outbreak ['aʊtbreɪk] 

n. 爆发;发作


US public health officials warned Americans who aren't already smokers to avoid e-cigarettes and other vaping devices after a mysterious outbreak of a severe lung disease emerged in recent weeks, which has sickened at least 215 people across 25 states and been linked to at least one death.

The US Centers for Disease Control and Prevention (CDC) and the Food and Drug Administration (FDA) are working with state health departments to try to figure out what is causing the damage, which they say has been tied to vaping.

In many cases, patients reported using products that included cannabis or THC, the active ingredient in marijuana, before falling ill. The agencies also cautioned against altering commercial devices or consuming home-brew substances.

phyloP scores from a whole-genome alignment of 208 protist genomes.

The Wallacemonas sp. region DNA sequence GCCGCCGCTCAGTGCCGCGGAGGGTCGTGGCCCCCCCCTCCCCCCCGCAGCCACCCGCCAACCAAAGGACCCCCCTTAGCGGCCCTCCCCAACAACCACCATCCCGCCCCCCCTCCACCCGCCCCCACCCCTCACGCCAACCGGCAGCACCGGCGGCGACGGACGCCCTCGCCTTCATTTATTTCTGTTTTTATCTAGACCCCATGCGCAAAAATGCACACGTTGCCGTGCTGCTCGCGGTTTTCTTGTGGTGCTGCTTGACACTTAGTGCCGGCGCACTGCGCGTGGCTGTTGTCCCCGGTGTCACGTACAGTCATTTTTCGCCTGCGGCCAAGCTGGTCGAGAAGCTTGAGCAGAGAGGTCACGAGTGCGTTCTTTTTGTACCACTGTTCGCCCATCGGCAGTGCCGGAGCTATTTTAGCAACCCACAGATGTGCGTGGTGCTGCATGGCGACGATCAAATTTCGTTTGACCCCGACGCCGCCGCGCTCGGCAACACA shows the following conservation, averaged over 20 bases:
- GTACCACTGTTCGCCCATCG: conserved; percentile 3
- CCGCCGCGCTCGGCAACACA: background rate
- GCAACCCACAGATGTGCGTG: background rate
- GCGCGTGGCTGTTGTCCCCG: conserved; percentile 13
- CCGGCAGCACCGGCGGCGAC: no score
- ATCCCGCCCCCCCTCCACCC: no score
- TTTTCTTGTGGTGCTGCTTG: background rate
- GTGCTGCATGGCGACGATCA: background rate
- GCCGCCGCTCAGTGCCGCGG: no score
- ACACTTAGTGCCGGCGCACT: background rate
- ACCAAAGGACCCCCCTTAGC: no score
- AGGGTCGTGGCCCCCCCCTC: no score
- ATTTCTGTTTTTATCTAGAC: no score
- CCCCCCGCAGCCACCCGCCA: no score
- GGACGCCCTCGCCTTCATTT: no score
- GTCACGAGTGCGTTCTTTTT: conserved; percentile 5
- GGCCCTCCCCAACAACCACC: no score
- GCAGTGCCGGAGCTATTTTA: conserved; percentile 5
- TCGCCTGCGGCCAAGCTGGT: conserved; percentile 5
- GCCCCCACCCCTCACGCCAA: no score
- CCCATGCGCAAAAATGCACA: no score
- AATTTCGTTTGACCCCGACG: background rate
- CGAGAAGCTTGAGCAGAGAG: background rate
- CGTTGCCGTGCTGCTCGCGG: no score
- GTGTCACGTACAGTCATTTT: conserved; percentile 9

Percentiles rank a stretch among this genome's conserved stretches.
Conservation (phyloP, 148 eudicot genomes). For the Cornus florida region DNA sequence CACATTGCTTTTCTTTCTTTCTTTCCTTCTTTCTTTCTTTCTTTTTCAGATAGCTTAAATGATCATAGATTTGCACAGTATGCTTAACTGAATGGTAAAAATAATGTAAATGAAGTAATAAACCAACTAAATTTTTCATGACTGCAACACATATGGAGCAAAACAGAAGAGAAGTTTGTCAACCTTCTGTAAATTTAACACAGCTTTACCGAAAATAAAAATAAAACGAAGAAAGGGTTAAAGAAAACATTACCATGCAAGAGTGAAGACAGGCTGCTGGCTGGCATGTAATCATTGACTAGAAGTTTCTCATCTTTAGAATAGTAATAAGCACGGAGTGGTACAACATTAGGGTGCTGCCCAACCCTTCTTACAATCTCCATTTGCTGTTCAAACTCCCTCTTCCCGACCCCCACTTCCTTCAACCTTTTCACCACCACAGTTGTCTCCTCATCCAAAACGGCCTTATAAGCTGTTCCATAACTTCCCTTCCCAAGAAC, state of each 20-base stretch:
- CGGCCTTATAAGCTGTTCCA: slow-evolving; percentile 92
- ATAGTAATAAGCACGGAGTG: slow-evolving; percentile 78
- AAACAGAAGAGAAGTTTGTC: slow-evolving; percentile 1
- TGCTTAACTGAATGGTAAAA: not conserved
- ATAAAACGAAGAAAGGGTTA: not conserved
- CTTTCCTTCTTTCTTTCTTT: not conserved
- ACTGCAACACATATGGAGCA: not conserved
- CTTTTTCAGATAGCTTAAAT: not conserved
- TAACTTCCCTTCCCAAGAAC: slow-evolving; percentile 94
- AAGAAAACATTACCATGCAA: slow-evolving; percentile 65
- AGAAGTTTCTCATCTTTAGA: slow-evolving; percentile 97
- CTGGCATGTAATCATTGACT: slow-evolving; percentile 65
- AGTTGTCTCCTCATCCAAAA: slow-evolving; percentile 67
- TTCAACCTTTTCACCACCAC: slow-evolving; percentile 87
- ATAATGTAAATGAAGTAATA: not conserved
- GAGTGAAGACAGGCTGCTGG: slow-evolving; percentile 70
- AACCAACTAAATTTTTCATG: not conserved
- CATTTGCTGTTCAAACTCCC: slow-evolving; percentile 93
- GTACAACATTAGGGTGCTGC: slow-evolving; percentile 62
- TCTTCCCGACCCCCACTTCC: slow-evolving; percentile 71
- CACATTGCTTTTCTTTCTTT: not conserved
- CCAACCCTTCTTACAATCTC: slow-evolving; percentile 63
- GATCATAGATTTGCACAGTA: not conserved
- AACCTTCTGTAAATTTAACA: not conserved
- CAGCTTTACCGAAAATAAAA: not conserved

"Anyone who uses e-cigarette products should not buy these products off the street and should not modify e-cigarette products or add any substances to these products that are not intended by the manufacturer," CDC Director Robert Redfield and acting FDA Commissioner Ned Sharpless said in the statement.
美国疾病控制与预防中心主管Robert Redfield和食品药品监督管理局代理主管Ned Sharpless在声明中说:“所有使用电子烟产品的人都不应该在街上买这些产品,也不应该改装电子烟产品或在这些产品中添加任何非厂家要添加的物质。”

"Regardless of the ongoing investigation, e-cigarette products should not be used by youth, young adults, pregnant women, as well as adults who do not currently use tobacco products."

Many people believe vaping is safer than traditional cigarettes and tobacco, which kill 8 million people each year due to cancer, health disease and other conditions, according to the World Health Organization.

E-cigarettes are seen as an alternative that could help smokers quit and save lives, though health officials are still working to understand their side effects and risks as they become more and more popular.



outbreak ['aʊtbreɪk] 

n. 爆发;发作


a severe outbreak of food poisoning 一次严重的食物中毒事件


the outbreak of war 战争的爆发